While the administrators clearly see fault in the students’ reporting, Harris notes, “Student newspapers are not meant to be a public relations vehicle for the school. They’re meant to be reporting on the community — and that means both the school community and the community at large.”
Situations like this are why the SPLC has been advocating the adoption of New Voices laws across the country. These laws “provide a common-sense list of the harmful material that a school can restrict from student media, including libel or obscenity” and protect student journalists from administrative overreach, which often occurs when educators and administrators are unhappy with a piece of journalism.
High school students at Vermont’s Burlington High School recently used their state’s New Voices laws to fight back after their principal demanded they pull a story about an investigation into a school administrator. With help from the SPLC, they also successfully fought an attempt by the principal to instate a prior review policy.
Currently, Vermont is one of only 14 states with New Voices policies on the books, but those rights extend not only to students at public institutions, but private institutions as well.
And student journalists are more important now than ever before.
“As newsrooms in professional outlets have been cut and the number of professional journalists has declined, student journalists have taken up the slack in reporting on town council meetings, on school board meetings, sometimes even on statehouse affairs because they’re located in the state capital or they’re located in an area where their university is the largest employer in the community,” Harris says. “So their reporting on what’s happening in the universities is actually very directly relevant to what is happening in the community at large.”
Even as student journalists fill bigger roles in their communities, they’re still often underestimated because of what they publish – like when student publications have articles about curriculum changes or a campus party. But as Harris notes, “newspapers you know The Washington Post has a style section. And so not everybody is reading every section of a newspaper. They’re finding the news that is most relevant to them.”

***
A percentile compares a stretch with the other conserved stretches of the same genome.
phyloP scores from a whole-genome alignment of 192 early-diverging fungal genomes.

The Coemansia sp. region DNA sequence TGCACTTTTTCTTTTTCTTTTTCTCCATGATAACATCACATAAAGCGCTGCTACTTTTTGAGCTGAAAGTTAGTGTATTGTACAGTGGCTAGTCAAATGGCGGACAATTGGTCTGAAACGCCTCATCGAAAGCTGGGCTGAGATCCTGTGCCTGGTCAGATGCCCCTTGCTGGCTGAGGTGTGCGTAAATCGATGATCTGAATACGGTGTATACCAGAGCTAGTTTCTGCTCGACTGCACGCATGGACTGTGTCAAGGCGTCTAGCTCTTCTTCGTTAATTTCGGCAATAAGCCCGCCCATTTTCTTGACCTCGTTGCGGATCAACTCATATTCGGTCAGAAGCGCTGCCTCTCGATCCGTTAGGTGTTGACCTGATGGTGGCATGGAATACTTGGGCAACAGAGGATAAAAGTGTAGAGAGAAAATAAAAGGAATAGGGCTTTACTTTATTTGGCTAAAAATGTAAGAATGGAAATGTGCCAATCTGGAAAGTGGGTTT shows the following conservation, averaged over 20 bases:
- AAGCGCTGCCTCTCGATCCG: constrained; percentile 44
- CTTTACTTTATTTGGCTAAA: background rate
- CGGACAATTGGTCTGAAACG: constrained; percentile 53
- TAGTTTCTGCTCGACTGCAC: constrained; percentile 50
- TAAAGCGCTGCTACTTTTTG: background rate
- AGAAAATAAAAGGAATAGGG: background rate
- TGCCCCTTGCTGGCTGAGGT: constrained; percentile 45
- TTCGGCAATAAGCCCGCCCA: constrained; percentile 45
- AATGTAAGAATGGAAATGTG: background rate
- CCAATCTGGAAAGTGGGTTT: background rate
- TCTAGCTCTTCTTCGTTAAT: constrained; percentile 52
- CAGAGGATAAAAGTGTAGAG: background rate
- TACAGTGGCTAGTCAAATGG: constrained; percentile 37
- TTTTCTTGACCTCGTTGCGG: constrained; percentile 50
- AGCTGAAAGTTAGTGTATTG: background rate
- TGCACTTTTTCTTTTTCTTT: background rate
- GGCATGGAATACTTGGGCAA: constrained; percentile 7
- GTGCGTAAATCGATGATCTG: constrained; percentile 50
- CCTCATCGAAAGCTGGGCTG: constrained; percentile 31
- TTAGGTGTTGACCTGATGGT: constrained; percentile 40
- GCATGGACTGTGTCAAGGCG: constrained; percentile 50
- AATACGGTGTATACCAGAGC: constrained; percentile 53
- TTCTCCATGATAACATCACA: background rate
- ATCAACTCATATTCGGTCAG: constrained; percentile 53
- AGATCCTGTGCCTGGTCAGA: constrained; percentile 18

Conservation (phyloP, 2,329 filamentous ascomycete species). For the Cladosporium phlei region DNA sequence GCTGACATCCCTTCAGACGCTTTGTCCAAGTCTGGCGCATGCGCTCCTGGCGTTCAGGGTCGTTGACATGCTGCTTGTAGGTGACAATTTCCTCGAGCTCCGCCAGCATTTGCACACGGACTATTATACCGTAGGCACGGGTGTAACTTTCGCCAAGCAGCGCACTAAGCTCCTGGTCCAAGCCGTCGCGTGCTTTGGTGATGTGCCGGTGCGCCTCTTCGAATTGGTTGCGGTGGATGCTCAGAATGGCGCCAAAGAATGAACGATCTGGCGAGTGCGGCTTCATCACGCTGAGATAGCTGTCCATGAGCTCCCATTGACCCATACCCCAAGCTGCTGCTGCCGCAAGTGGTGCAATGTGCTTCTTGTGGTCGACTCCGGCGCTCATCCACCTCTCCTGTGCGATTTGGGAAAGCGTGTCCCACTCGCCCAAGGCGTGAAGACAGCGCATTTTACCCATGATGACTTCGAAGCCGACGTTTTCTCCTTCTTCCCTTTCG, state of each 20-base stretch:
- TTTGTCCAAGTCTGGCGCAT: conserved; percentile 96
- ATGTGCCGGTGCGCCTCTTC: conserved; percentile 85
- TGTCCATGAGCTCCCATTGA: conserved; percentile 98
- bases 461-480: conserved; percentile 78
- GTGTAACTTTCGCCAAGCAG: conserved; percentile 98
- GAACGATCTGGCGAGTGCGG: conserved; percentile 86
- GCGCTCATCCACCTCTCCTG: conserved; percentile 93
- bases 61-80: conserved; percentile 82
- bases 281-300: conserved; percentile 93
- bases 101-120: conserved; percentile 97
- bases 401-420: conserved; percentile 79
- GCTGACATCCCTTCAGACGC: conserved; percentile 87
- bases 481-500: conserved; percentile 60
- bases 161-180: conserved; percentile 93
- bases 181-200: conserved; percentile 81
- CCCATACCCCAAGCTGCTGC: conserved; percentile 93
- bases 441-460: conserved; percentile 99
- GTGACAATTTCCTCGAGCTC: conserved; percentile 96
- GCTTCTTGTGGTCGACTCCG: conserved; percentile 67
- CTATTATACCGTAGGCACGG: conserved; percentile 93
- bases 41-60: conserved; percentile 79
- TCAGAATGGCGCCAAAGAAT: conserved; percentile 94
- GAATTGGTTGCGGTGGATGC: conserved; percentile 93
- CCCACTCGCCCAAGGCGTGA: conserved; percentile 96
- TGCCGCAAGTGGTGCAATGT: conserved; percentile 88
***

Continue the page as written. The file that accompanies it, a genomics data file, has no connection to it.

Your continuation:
With all the challenges that face student journalists, the future can sometimes seem grim. But Harris says that seeing these young journalists take on these challenges has filled her with hope.
“I am incredibly hopeful because in this past year we have seen students step up and use their voices in ways that we haven’t seen for quite a while… and as those voices are valued and respected and are able to lead important conversations, that’s good for us as a nation,” she says. “I look at the work that many student journalists are doing, and they are making big differences. If you put that together with these broader movements of student [activism], I’m very hopeful for how we move ahead and how students can lead.”
Jennifer is the Alliance’s reporter on trends and insights, as well as the social media manager. Prior to joining the Alliance, she spent more than a decade working in news and magazines in New York City. She is the author of the young adult textbook, “You’re Being Duped: Fake News on Social Media” (Enslow, 2019).